The Basics


Fields are the most fundamental unit of construction: they parse (read data from the stream and return an object) and build (take an object and write it down onto a stream). There are many kinds of fields, each working with a different type of data (numeric, boolean, strings, etc.).

Some examples of parsing:

>>> from construct import Int16ub, Int16ul
>>> Int16ub.parse(b"\x01\x02")
>>> Int16ul.parse(b"\x01\x02")

Some examples of building:

>>> from construct import Int16ub, Int16sb

Other fields like:

>>> Flag.parse(b"\x01")
>>> Enum(Byte, g=8, h=11).parse(b"\x08")
>>> Enum(Byte, g=8, h=11).build(11)
>>> Single.parse(_)

Variable-length fields

>>> VarInt.sizeof()
construct.core.SizeofError: cannot calculate size

Fields are sometimes fixed size and some composites behave differently when they are composed of those. Keep that detail in mind. Classes that cannot determine size always raise SizeofError in response. There are few classes where same instance may return an integer or raise SizeofError depending on circumstances. Array size depends on whether count of elements is constant (can be a context lambda) and subcon is fixed size (can be variable size). For example, many classes take context lambdas and SizeofError is raised if the key is missing from the context.

>>> Int16ub[2].sizeof()
>>> VarInt[1].sizeof()
construct.core.SizeofError: cannot calculate size


For those of you familiar with C, Structs are very intuitive, but here’s a short explanation for the larger audience. A Struct is a collection of ordered and usually named fields (field means an instance of Construct class), that are parsed/built in that same order. Names are used for two reasons: (1) when parsed, values are returned in a dictionary where keys are matching the names, and when build, each field gets build with a value taken from a dictionary from a matching key (2) parsed and build fields values are inserted into the context dictionary under mathing names.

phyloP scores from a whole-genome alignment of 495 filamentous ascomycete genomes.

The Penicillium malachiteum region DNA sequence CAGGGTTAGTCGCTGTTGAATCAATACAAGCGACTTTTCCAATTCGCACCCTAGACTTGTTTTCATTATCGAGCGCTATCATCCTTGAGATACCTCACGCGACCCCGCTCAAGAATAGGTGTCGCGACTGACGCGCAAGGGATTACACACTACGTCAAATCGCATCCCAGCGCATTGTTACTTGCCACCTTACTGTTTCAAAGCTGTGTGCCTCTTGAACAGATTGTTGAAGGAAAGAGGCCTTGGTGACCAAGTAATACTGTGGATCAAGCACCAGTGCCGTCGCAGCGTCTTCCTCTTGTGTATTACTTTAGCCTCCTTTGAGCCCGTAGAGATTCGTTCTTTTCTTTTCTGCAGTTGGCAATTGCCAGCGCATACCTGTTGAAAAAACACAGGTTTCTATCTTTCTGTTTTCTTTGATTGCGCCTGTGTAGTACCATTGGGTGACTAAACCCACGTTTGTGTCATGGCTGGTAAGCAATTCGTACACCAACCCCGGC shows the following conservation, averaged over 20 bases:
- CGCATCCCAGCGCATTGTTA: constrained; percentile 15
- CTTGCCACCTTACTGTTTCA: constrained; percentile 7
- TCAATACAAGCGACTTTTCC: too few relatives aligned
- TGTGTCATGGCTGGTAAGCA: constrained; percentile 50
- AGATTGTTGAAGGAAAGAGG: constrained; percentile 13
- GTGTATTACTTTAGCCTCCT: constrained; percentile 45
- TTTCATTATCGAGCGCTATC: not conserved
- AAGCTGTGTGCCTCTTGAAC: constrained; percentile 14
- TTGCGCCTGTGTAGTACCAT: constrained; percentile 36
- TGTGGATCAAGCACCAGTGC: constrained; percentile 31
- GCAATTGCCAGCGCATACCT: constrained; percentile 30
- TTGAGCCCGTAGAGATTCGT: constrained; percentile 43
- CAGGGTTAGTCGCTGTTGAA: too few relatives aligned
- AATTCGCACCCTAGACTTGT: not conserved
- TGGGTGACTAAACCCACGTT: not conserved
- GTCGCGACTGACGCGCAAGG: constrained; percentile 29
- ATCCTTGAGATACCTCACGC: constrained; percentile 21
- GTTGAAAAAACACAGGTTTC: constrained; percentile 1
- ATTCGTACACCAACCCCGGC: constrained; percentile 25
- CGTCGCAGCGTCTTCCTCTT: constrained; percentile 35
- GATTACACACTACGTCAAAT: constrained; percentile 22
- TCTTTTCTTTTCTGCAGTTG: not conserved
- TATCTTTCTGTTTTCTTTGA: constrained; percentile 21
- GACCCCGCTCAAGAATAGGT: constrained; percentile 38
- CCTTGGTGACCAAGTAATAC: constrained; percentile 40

>>> format = Struct(
...     "signature" / Const(b"BMP"),
...     "width" / Int8ub,
...     "height" / Int8ub,
...     "pixels" / Array(this.width * this.height, Byte),
... )
>>> format.parse(b'BMP\x03\x02\x07\x08\t\x0b\x0c\r')
Container(signature=b'BMP')(width=3)(height=2)(pixels=[7, 8, 9, 11, 12, 13])

Usually members are named but there are some classes that build from nothing and return nothing on parsing, so they have no need for a name (they can stay anonymous). Duplicated names within same struct can have unknown side effects.

>>> test = Struct(
...     Const(b"XYZ"),
...     Padding(2),